The heart and the liver.
Expert Rev Gastroenterol Hepatol. 2009 Feb;3(1):51-64
Authors: Møller S, Dümcke CW, Krag A
Cardiac failure affects the liver and liver dysfunction affects the heart. Chronic and acute heart failure can lead to cardiac cirrhosis and cardiogenic ischemic hepatitis. These conditions may impair liver function and treatment should be directed towards the primary heart disease and seek to secure perfusion of vital organs. In patients with advanced cirrhosis, physical and/or pharmacological stress may reveal a reduced cardiac performance with systolic and diastolic dysfunction and electrophysical abnormalities, termed cirrhotic cardiomyopathy. Pathophysiological mechanisms include reduced beta-adrenergic receptor signal transduction and defective cardiac electromechanical coupling. However, the QT interval is prolonged in approximately half of patients with cirrhosis and it may be improved by beta-blockers. No specific therapy can be recommended but it should be supportive and directed against the heart failure. Transjugular intrahepatic portosystemic shunt insertion and liver transplantation affect cardiac function in portal hypertensive patients and cause stress to the cirrhotic heart, with a risk of perioperative heart failure. The risk and prevalence of coronary artery disease are increasing in cirrhotic patients and since perioperative mortality is high, careful evaluation of such patients with dobutamine stress echocardiography, coronary angiography and myocardial perfusion imaging is required prior to liver transplantation. Future research should focus on beneficial effects of treatment on cardiac function and mortality.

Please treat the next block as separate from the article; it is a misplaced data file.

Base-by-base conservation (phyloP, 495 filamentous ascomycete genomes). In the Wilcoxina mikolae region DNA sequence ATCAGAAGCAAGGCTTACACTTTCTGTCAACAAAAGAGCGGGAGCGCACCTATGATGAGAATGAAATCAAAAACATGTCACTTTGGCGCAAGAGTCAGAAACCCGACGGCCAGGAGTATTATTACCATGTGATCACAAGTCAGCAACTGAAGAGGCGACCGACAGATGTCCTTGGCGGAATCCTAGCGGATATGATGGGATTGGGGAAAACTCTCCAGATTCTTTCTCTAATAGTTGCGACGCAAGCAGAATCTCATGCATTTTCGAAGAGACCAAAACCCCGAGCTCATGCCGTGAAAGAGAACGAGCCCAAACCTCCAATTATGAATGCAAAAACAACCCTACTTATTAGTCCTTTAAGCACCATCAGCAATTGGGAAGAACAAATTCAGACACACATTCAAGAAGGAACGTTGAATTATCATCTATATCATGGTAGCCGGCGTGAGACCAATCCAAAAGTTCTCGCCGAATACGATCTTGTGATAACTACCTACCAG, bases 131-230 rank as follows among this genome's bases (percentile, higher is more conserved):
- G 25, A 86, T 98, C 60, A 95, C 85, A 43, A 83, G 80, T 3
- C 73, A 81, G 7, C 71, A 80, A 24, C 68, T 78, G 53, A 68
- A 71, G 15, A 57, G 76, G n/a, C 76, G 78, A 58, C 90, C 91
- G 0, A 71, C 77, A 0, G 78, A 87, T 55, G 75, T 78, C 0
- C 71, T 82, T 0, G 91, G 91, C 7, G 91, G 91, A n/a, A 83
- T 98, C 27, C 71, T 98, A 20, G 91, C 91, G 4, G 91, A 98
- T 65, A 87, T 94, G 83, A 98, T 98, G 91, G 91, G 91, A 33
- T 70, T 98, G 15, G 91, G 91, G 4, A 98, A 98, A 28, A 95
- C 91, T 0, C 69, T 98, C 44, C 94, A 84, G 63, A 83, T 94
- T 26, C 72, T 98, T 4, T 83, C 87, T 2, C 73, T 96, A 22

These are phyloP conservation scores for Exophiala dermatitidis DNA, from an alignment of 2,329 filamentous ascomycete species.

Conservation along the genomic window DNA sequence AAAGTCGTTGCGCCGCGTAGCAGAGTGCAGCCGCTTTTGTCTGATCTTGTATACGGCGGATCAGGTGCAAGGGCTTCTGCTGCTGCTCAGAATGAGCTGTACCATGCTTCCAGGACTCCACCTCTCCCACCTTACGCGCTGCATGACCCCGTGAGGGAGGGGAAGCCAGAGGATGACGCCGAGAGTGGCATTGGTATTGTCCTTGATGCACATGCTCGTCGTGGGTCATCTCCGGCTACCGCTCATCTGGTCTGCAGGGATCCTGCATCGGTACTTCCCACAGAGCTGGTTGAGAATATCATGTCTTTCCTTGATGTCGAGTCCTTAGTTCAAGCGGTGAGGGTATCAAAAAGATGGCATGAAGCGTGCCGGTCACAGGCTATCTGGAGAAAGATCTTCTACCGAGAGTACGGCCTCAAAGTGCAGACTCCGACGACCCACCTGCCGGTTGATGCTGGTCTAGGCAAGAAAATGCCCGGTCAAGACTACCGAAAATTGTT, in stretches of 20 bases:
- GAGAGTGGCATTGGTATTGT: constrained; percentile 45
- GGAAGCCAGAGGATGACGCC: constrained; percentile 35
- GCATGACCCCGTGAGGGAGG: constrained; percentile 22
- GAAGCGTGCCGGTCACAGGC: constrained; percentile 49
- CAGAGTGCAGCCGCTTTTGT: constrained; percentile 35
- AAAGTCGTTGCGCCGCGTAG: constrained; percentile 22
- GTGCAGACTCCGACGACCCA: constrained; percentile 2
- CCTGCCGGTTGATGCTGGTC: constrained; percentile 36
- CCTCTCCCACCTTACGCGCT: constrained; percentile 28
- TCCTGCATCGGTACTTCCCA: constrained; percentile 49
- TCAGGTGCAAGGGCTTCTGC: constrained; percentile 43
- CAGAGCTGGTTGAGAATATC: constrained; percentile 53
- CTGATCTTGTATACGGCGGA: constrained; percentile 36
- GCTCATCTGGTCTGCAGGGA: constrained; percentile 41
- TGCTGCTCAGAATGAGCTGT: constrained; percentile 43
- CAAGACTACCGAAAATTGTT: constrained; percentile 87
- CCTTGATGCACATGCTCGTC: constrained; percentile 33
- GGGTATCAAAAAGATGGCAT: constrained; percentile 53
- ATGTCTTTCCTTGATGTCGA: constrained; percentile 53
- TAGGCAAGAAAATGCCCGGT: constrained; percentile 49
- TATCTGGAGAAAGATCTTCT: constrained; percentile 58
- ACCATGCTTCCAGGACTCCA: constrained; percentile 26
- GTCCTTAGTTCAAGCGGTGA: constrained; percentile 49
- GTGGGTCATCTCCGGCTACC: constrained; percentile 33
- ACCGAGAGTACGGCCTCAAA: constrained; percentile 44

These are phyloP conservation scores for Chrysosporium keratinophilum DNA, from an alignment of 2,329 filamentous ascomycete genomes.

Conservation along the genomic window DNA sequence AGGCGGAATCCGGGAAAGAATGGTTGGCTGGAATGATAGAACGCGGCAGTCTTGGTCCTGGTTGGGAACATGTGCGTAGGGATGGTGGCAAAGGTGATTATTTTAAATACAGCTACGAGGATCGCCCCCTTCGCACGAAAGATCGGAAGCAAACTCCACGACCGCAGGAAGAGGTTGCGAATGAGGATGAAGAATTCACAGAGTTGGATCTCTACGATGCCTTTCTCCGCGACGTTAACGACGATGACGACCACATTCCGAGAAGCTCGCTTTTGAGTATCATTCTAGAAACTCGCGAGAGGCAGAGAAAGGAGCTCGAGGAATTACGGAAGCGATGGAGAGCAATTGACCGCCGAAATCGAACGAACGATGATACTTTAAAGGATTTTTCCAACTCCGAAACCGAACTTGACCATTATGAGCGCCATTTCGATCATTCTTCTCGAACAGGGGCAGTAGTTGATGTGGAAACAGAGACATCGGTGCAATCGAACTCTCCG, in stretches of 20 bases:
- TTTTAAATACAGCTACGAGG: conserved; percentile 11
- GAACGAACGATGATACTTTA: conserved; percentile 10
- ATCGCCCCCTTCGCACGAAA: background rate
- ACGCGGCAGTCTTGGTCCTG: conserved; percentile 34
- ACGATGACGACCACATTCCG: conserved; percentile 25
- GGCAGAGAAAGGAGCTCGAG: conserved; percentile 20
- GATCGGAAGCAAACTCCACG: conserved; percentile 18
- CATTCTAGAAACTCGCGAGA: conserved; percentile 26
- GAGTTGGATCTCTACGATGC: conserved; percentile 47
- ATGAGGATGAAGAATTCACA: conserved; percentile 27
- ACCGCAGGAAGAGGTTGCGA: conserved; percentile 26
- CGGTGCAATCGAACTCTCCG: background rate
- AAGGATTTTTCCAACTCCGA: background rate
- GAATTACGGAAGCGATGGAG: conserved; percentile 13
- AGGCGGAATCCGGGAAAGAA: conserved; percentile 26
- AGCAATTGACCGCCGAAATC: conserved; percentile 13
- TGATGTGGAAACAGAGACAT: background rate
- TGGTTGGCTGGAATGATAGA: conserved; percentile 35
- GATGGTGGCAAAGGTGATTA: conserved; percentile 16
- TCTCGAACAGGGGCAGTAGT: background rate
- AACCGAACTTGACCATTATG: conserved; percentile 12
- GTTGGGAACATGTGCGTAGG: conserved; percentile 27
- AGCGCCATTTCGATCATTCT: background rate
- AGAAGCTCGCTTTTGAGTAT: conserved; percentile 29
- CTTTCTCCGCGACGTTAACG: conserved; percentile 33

PMID: 19210113 [PubMed - indexed for MEDLINE]